What is the local community like? Have you felt welcomed?
The locals are extremely welcoming and happy to invite visitors and new residents alike to see the island through their eyes. Even the new locals try very hard to make everyone feel comfortable and happy to be on island. It’s hard not to enjoy island life when the locals are so friendly and helpful.

What advice would you give to someone thinking about moving to your (small place – eg island, village etc), or somewhere similar?

Enjoy your new home for what it is and don’t try to make it into a better version of what you left behind. It’s really important to accept the culture and surroundings of the new place because if you can’t do that, the whole experience will become really frustrating quickly. I accept the quirks of this island and I laugh them off because there are so many great things about living here and I can’t imagine not having this experience.

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Can you tell me a bit about yourself (and your family if you have one with you) and why/how you came to be living in your small place?
I was living in Illinois and working as an attorney when I felt a strong need to change my life. Once I started researching, I felt a pull for a better quality of life and St. Croix came up as one of the first candidates in my search. When I came to this island to visit, I knew that I belonged here and I have been having the time of life ever since.

Thanks Marina for this insight into your life on a small island. I hope you continue to enjoy your life – it’ll be interesting to see how things go for you in the coming months and maybe even years! Do come back and check in with us again at some point 🙂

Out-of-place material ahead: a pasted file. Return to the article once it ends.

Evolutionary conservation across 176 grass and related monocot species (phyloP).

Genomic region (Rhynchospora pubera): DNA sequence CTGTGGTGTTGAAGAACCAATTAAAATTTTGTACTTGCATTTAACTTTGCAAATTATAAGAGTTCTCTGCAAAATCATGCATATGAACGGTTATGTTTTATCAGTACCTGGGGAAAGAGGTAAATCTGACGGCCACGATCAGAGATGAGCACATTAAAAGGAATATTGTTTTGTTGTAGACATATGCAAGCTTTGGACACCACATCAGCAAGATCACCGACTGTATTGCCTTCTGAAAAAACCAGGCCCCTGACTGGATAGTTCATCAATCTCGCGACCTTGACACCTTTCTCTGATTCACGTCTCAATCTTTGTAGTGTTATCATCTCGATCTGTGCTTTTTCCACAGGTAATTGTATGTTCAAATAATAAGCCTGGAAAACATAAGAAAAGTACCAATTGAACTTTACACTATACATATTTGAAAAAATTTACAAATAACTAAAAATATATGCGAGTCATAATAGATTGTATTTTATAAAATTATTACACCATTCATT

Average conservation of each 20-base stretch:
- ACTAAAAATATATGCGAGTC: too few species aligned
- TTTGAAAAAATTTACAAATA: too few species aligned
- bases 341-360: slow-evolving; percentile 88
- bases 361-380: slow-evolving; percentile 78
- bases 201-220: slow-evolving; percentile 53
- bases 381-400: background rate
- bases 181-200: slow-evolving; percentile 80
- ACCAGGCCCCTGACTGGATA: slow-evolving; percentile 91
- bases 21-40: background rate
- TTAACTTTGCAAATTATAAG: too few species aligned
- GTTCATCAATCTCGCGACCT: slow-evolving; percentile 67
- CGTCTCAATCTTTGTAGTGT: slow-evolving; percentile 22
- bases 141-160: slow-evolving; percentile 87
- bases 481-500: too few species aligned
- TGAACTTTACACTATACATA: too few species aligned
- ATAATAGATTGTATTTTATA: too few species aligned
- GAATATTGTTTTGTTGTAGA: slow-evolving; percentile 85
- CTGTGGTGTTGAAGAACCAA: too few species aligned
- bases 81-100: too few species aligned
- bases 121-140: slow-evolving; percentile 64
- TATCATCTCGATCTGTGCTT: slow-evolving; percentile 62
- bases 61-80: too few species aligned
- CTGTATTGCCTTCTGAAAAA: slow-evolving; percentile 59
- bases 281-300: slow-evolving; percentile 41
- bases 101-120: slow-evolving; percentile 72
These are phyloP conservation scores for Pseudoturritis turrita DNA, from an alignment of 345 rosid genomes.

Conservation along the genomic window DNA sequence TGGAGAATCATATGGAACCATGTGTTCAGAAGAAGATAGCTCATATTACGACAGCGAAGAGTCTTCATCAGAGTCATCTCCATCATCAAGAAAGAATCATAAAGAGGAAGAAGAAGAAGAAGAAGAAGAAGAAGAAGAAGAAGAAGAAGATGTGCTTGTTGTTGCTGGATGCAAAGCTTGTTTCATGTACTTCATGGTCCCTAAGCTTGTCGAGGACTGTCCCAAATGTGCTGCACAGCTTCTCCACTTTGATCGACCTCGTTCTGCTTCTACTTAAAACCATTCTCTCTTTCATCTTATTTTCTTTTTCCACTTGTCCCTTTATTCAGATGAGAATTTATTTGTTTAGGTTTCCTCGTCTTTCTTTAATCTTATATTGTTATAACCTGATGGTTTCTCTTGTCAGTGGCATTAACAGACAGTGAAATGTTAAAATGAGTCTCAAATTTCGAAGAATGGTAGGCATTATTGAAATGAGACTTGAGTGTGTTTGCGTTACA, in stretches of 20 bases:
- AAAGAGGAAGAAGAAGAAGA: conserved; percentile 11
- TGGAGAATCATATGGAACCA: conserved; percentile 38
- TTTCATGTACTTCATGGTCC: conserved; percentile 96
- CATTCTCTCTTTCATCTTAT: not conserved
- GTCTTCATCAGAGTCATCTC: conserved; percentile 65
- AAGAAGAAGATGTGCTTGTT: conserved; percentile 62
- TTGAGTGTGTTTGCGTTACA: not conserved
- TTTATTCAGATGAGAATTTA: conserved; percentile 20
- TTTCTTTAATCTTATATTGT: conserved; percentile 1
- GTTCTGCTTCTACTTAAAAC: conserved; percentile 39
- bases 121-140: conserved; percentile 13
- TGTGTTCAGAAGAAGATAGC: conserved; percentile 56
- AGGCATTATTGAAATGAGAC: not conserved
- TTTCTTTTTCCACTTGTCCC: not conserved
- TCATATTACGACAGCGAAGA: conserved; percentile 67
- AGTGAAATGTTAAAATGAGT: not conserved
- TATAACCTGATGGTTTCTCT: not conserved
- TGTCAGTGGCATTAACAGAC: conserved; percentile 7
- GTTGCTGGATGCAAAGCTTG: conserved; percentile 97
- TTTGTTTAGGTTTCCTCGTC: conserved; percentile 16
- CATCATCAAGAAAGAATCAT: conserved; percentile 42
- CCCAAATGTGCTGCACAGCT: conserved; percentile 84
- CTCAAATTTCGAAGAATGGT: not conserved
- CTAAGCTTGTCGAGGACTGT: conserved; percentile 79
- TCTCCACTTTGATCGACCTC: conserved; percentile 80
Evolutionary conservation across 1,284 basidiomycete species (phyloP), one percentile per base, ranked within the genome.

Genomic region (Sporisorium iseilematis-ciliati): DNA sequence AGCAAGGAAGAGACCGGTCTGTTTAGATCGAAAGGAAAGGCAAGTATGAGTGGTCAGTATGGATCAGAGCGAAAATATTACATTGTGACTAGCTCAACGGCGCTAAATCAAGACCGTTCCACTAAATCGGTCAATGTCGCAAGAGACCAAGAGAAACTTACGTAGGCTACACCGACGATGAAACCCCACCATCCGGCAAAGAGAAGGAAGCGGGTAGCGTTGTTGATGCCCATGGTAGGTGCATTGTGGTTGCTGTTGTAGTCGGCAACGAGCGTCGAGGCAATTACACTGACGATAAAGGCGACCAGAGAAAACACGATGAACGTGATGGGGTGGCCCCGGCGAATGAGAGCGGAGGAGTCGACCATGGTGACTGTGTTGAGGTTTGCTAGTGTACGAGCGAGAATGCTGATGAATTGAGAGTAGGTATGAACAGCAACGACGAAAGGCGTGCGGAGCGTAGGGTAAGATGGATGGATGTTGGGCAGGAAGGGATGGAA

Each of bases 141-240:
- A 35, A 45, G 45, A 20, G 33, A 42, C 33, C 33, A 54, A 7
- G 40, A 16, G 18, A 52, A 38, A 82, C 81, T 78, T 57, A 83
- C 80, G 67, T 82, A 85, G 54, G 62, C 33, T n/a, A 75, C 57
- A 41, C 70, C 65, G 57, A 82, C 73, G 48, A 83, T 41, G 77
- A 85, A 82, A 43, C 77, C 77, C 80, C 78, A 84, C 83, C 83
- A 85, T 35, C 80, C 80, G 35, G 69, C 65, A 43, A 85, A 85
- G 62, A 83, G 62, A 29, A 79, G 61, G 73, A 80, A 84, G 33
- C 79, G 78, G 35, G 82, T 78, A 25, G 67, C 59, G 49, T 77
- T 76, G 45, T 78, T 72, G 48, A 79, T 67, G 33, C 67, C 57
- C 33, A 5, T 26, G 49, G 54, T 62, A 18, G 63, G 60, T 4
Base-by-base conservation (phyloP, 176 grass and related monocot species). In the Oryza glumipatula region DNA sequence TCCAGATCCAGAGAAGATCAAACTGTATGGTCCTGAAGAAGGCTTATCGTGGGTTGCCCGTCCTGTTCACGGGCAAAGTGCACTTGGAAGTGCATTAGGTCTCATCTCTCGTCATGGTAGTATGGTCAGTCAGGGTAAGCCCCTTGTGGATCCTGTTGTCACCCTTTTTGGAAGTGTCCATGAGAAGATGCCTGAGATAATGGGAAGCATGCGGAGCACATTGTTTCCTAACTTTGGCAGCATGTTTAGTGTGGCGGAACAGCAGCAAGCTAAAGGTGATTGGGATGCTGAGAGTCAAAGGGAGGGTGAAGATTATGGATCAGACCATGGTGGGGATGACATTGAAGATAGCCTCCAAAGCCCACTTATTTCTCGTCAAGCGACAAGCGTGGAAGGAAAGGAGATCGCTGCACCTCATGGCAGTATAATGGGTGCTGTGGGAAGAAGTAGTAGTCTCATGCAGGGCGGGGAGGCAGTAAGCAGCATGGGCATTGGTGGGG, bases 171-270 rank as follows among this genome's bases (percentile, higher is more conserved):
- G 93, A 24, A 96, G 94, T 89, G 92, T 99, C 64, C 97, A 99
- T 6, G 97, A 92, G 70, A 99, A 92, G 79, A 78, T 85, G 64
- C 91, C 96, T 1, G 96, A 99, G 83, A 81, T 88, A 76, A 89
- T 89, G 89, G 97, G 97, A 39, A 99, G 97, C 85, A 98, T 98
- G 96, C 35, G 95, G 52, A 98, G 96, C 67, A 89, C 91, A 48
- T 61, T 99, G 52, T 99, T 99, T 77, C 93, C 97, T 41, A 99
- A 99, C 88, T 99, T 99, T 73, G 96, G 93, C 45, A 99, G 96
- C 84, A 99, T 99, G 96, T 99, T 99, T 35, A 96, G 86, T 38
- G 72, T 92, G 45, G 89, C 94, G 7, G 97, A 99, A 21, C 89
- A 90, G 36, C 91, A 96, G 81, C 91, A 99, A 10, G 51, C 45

Please let me know if you live in a Small Place and would like to feature in this series. In the meantime, use the People Who Live in Small Places tag to find out how other people live in their Small Place.

TingNewBlue

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11 thoughts on “People Who Live in Small Places #9: St Croix

  1. Marina is infectiously enthusiastic about her tiny island. I would love to visit for a holiday but I know I couldn’t live there…like you Clara I’d get island fever. But that’s just me, and it’s great that Marina loves her island so much.

    Liked by 1 person

  2. I am from Puerto Rico which compared to St, Croix, can be considered a big island. Being from an island, I always wanted to live on a bigger, wider place. Now, I miss terribly my little island. In retrospective, there is a lot to do and discover there. Glad that you are enjoying your small paradise.

    Liked by 1 person

  3. When I was there a year and a half ago, I rented a house for a month. The electricity was 59 cents per KWh. Everyone I spoke to wanted to tap my brain about solar and wind power. Has that changed? Also, water is an issue… but probably true of all islands. You need to buy and store your drinking water. Baths, clothes-washing and dish-washing is done with rainwater from cisterns. Just my two cents, but it kept me from making the plunge and staying there.

    Like